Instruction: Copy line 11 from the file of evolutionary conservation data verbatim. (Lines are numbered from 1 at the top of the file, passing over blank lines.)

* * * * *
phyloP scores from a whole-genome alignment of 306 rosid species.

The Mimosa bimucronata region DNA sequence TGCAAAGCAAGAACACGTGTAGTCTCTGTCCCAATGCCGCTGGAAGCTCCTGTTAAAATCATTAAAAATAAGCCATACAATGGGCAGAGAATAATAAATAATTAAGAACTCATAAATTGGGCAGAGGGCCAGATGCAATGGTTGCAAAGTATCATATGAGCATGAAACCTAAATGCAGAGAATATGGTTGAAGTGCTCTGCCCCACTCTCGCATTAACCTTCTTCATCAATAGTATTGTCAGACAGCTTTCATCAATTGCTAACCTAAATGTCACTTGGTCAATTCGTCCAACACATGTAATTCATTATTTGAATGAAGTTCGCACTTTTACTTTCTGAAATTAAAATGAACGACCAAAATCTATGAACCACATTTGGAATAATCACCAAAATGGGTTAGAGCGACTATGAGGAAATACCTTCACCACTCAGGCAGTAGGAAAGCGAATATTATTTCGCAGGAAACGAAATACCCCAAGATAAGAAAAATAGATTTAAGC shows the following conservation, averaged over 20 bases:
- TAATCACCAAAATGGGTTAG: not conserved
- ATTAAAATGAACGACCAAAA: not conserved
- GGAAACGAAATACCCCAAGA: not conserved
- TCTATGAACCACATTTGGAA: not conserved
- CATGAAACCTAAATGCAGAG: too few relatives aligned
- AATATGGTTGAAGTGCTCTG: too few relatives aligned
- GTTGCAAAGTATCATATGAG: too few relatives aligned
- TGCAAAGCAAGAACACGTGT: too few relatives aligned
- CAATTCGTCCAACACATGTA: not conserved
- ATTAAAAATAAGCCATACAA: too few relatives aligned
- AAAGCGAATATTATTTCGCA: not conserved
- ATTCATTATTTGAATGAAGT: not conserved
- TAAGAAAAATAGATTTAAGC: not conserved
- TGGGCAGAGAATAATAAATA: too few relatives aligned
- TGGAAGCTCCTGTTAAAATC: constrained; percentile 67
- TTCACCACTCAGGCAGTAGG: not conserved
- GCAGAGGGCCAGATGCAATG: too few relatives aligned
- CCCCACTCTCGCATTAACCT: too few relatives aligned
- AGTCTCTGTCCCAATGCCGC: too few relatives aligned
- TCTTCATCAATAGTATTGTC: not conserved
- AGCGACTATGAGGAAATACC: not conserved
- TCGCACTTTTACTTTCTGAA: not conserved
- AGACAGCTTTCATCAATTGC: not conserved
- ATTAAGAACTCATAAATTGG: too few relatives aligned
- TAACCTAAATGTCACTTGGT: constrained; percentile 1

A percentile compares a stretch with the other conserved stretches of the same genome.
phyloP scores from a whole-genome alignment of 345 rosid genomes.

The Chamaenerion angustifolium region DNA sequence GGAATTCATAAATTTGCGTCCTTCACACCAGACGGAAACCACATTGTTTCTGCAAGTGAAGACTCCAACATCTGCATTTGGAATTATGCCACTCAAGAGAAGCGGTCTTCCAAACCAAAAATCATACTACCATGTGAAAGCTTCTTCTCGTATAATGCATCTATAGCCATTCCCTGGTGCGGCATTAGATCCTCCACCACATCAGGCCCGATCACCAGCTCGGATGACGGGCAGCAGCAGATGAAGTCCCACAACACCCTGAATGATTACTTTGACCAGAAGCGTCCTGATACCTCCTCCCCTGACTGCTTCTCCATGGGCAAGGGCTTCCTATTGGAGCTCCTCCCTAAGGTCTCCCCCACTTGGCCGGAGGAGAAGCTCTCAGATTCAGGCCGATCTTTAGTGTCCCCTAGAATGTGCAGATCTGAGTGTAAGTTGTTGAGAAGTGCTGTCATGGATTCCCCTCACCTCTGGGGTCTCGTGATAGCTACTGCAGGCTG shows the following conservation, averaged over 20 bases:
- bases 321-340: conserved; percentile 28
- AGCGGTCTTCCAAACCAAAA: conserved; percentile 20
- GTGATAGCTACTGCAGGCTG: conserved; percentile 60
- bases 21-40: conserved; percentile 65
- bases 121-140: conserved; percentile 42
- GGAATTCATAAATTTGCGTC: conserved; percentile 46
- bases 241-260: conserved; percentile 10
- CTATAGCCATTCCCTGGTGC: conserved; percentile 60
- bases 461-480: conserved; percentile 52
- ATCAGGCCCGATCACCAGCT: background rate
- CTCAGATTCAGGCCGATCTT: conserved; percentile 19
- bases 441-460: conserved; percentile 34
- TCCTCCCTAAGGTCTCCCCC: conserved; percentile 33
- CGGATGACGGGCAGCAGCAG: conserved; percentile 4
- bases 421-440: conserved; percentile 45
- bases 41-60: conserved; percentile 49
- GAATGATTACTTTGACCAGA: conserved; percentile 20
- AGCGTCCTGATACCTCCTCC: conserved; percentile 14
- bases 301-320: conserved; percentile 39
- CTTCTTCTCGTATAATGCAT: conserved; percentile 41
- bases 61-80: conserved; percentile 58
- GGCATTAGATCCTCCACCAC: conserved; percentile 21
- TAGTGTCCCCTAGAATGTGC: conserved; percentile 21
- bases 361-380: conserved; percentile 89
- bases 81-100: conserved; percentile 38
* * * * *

- CAATTCGTCCAACACATGTA: not conserved